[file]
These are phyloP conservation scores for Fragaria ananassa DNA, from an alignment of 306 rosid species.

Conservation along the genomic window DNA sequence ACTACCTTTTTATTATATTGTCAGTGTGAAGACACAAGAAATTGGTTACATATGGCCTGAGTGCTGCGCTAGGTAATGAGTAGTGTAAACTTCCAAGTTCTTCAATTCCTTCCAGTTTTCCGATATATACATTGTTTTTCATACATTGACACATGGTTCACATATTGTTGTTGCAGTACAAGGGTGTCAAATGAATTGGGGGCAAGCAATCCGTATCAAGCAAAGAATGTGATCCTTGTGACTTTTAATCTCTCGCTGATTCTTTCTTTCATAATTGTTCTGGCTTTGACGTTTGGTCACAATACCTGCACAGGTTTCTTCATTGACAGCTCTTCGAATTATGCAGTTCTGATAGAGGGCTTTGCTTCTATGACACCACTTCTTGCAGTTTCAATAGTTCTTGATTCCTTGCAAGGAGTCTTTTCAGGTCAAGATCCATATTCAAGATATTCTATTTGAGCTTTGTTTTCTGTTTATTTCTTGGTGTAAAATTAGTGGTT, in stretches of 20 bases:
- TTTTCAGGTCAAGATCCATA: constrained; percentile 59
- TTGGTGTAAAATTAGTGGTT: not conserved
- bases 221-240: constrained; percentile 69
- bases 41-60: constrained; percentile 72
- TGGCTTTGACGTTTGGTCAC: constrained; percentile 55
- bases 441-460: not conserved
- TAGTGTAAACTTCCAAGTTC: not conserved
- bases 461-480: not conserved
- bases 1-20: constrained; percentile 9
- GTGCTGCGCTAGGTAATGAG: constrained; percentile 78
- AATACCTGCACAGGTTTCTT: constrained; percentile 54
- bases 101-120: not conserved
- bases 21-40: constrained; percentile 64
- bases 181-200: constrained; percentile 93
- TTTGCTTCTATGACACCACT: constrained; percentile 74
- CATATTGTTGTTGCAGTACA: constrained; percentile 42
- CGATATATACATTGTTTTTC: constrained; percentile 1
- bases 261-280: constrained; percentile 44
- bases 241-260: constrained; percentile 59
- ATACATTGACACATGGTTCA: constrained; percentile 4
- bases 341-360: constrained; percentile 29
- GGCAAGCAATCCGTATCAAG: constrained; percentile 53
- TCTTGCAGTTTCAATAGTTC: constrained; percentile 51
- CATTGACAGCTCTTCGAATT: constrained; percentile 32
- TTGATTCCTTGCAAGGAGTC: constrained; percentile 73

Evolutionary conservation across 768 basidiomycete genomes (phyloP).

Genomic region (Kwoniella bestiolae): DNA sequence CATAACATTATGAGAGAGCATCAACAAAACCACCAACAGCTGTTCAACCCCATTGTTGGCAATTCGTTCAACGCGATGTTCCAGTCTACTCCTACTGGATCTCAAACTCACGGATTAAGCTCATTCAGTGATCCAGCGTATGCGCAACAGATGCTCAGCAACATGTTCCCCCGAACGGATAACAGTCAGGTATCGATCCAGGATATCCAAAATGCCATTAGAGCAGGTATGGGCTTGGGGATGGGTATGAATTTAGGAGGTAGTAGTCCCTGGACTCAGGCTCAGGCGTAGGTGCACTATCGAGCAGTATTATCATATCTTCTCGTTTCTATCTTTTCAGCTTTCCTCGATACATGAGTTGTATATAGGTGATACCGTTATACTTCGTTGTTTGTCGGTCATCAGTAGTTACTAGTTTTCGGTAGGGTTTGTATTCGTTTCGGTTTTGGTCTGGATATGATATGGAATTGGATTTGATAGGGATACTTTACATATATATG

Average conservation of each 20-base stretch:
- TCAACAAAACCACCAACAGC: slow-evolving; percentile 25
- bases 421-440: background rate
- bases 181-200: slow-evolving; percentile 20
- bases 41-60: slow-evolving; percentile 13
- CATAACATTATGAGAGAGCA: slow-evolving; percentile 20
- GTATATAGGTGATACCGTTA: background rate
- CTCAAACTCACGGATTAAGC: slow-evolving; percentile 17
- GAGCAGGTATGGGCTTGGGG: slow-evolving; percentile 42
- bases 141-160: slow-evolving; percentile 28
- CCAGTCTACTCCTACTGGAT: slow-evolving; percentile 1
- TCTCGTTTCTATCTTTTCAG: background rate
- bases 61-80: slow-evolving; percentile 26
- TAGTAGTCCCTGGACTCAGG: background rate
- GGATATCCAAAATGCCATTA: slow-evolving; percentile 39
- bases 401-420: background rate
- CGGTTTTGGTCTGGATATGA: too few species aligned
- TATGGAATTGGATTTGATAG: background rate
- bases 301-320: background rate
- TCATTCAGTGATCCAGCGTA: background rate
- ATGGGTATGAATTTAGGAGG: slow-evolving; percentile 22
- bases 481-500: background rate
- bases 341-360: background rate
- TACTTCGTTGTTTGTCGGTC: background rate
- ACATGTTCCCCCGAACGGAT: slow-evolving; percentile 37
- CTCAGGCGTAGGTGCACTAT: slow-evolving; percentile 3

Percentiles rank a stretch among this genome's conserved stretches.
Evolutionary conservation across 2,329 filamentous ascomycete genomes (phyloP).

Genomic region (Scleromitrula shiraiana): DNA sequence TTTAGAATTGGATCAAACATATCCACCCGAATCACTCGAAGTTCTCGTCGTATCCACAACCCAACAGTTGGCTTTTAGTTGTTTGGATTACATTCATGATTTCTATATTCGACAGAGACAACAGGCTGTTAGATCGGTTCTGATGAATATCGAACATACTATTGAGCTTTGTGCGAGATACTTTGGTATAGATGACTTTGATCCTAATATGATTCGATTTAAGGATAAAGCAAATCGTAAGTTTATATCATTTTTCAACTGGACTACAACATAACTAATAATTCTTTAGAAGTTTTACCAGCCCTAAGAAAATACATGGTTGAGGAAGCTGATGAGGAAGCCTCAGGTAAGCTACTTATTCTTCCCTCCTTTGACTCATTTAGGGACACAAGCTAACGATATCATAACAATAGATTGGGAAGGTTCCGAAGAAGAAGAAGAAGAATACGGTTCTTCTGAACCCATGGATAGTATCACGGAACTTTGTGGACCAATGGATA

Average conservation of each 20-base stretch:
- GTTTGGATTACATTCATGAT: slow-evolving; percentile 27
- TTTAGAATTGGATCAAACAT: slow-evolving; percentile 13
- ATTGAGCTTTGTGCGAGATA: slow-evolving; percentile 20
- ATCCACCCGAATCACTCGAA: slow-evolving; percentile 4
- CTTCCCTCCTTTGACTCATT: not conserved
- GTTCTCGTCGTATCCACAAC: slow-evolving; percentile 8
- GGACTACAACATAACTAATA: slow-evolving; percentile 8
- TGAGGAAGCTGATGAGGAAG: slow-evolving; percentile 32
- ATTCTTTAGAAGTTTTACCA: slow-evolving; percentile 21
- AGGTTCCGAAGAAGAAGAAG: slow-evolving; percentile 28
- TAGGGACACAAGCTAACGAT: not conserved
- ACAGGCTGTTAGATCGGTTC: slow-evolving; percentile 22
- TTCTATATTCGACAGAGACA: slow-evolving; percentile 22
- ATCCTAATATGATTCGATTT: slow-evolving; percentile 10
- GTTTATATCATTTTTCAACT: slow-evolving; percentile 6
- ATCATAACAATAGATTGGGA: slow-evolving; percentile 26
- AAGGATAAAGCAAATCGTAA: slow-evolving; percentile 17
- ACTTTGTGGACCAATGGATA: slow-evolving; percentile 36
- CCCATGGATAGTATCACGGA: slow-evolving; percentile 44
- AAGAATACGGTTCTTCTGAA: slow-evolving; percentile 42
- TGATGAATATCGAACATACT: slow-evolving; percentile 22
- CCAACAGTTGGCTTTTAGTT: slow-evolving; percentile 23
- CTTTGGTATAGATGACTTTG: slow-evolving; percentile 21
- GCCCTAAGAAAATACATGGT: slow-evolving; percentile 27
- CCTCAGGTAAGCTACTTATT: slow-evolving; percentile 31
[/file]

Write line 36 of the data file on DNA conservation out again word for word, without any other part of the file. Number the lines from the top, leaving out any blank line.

- GTATATAGGTGATACCGTTA: background rate